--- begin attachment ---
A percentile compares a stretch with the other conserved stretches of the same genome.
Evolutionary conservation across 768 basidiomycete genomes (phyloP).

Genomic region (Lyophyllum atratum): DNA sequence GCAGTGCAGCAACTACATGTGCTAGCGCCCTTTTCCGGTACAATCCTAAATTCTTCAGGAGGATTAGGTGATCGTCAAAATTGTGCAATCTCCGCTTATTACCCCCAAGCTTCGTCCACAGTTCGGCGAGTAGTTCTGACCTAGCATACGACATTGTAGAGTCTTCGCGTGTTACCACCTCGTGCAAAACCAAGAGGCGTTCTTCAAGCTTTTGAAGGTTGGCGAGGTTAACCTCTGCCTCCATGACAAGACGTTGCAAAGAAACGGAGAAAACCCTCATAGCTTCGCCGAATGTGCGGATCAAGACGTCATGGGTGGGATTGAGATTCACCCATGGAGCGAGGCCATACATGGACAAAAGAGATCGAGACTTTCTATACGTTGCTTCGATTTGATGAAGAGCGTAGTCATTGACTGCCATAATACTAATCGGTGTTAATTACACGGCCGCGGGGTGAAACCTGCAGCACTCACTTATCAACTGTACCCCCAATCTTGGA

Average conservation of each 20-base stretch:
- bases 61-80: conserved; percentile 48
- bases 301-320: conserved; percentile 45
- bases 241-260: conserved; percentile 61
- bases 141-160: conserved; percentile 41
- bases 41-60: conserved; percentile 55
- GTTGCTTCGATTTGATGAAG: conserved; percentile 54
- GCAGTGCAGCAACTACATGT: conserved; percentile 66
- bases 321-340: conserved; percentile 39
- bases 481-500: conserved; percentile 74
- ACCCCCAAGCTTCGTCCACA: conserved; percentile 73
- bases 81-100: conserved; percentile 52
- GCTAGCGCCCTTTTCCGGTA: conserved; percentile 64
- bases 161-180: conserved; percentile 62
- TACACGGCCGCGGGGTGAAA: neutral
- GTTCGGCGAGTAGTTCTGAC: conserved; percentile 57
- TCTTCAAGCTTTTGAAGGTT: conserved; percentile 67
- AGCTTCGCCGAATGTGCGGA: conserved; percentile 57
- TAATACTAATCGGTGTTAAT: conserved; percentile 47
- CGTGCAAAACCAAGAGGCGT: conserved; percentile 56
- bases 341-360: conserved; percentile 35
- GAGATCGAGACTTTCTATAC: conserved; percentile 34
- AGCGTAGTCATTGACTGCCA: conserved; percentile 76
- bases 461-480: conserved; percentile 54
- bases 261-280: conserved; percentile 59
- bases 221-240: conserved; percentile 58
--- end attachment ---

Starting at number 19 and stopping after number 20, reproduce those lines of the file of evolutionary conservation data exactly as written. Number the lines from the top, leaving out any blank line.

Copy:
- GTTCGGCGAGTAGTTCTGAC: conserved; percentile 57
- TCTTCAAGCTTTTGAAGGTT: conserved; percentile 67